Indian River: Concern is building amid enrollment growth, overcrowding

SELBYVILLE – For some time the Indian River School District has experienced growing pains.

The district’s student enrollment as of Sept. 30, 2015 topped 10,000 – the first time in district history. Indian River’s district-wide tally was 10,171. That was an increase of 329 students from the 9,843 on Sept. 30, 2014.

The school district’s Futures Committee has had ongoing discussion focused on possible solutions to address overcrowding via possible expansion and new construction. The committee has developed a series of option plans.

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A special meeting of the Indian River School District’s board of education this Monday, Feb. 29 at the Indian River Educational Complex could provide some direction as to what path the district may take.

“I would suspect that there will be some kind of decisions out of that to move forward with,” said Indian River School District school board president James Hudson, chairman of the Futures Committee.

Increased enrollment is particularly prominent in the northern portion of the district, in Georgetown and Millsboro at the elementary level.

“That area has just exploded,” said Mr. Hudson.

The district’s newest buildings are Indian River High School, which opened in September 2005, and Sussex Central High School in September 2004.

Those high schools were packaged in a May 2000 referendum approved by district voters. The referendum also included renovations, new classrooms and a kitchen expansion at Lord Baltimore Elementary and renovations to nine other buildings. The total cost was $67 million. The referendum generated the district’s local share of $26.8 million.

In late January 2013 voters approved a $4.4 million local-share referendum that funded construction of 38 new classrooms: eight each at North Georgetown, East Millsboro, Long Neck and the Georgetown Elementary/Middle complex; four at Phillip C. Showell Elementary and two new classrooms at Selbyville Middle School. In addition, Georgetown Elementary received a new kitchen.

All projects are now complete except the Georgetown Elementary project, which is currently under construction.

The total cost of the projects was $11,011,000. A current expense component was also approved to fund teacher salaries, supplies, technology and utility and fuel expenses.

The Futures Committee has generated three potential options: Plans A, B and C.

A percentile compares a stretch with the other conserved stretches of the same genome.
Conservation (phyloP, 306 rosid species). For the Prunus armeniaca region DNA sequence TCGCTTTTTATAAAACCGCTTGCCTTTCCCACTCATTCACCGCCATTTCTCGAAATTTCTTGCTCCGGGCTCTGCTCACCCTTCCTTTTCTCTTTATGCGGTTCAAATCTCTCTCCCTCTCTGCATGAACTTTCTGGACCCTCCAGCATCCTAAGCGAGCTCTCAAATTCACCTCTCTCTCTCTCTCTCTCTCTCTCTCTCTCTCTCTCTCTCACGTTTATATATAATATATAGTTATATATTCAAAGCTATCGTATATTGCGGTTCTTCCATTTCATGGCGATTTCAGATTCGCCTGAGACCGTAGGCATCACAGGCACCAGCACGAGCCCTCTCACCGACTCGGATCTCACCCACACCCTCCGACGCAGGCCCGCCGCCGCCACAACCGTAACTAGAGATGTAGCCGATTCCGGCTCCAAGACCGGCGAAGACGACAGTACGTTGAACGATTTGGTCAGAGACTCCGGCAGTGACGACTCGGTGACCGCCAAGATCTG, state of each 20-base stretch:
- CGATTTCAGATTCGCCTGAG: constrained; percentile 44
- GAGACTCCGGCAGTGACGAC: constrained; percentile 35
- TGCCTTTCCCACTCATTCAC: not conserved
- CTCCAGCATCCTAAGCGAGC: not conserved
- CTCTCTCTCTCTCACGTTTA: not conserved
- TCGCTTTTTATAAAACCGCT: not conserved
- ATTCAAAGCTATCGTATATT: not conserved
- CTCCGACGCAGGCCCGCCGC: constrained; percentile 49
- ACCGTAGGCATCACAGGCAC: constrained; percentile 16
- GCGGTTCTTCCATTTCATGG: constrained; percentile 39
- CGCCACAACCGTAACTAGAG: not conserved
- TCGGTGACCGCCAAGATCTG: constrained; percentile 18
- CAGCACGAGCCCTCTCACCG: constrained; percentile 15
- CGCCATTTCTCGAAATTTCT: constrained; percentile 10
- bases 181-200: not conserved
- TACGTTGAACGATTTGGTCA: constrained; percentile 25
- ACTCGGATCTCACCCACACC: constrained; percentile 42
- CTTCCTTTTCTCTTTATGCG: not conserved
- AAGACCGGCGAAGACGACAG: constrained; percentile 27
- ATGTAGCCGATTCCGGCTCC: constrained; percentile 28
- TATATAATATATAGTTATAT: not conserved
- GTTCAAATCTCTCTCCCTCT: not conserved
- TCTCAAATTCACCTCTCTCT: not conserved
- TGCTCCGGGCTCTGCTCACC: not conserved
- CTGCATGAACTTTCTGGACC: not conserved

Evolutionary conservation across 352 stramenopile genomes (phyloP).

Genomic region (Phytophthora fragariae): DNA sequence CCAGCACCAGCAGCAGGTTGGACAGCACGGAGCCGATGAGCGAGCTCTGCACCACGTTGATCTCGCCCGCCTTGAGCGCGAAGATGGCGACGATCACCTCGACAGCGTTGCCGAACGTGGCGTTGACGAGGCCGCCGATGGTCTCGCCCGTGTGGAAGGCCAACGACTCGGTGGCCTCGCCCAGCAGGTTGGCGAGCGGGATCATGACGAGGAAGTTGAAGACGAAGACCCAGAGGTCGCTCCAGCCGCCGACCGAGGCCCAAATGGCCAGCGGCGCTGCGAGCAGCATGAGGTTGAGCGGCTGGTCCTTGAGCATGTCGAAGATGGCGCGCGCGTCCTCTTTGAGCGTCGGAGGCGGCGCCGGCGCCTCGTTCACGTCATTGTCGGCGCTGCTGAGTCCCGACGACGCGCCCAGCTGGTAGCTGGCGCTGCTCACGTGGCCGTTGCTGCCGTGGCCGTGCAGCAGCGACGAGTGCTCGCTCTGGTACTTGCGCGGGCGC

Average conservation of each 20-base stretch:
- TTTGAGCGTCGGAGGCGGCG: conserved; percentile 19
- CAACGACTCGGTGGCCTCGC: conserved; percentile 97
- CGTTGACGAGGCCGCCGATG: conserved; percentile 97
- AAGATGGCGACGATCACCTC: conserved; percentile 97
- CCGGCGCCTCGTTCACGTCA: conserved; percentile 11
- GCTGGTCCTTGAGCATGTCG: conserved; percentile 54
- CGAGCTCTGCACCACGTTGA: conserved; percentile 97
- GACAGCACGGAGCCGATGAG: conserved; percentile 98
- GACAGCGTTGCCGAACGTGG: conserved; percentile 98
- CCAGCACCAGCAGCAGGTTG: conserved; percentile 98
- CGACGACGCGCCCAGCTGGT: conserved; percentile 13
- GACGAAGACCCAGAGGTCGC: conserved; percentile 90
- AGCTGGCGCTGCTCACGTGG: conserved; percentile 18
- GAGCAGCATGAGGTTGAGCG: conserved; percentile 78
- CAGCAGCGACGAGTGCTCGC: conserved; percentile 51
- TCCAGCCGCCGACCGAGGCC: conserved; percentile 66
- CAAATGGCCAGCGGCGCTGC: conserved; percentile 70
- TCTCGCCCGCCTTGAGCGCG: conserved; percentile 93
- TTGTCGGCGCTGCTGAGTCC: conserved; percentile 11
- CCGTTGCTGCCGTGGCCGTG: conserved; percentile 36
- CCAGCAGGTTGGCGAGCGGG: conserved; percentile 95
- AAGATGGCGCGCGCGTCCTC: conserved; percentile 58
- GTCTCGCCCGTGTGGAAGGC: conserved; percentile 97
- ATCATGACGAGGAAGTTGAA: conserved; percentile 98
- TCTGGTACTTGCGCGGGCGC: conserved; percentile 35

All are subject to change, Mr. Hudson said.

Plan A:

  • New Howard T. Ennis facility;
  • Two elementary schools;
  • New middle school;
  • Expansion of Sussex Central High School;
  • Career Center at Indian River High School;
  • Expansion of Southern Delaware School of the Arts;
  • Relocation of the Indian River Education Complex.

Plan B:

  • New Howard T. Ennis facility;
  • Two elementary schools;
  • New high school;
  • Move Georgetown Middle School into Sussex Central High School;
  • Career Center at Indian River High School;
  • Expansion of Southern Delaware School of the Arts;
  • Relocation of the Indian River Education Complex.

The new elementary schools would be located at Ingram Pond and across from or on the campus of Sussex Central High School.

Plan C:

  • Ninth grade academy;
  • New elementary school at Ingram Pond;
  • New elementary school across from or on the campus of Sussex Central High School;
  • New middle school on the Sussex Central campus for about 250-300 Millsboro Middle School and 250-300 Georgetown Middle School students;
  • North Georgetown Elementary for Pre-K and first grades;
  • Georgetown Elementary for grades two through five;
  • Careen Center at Indian River High School;
  • Expansion of Southern Delaware School of the Arts; one classroom for each of the K-8 grade levels;
  • Relocation of Indian River Educational Complex.

Monday’s special meeting will begin at 6 p.m. The IREC is located on Hoosier St., in Selbyville.

“I think we are on verge of something. It may look a little different than any of the three plans that we have,” said Mr. Hudson. “I think the idea is three-fold. We’ve got to make sure that whatever we do is as economically feasible as possible. We need to make sure that we address our overcrowding and we’ve got to make sure that we continue to offer quality instruction. We want to make sure that we hit on all three of those things.”

Mr. Hudson emphasized that nothing at this time is etched in cement. He noted that the state would have to first approve the need before any plan or plans could be finalized in a referendum put before the voting public. The process culminating in construction would take several years.

“If that all went well then maybe sometime in the fall the public may hear from us and what we are planning. Then we can talk about programs. But even if we decide on something it is quite a long process,” Mr. Hudson said. “We’re probably behind. This process probably should have been started a year or two ago. But there was some sentiment on the board that we already some projects in the works and we kind of wanted to get that done first. I understood that. But I think we’ve kind of gotten behind the 8-ball here.”

News Editor Glenn Rolfe can be reached at grolfe@newszap.com

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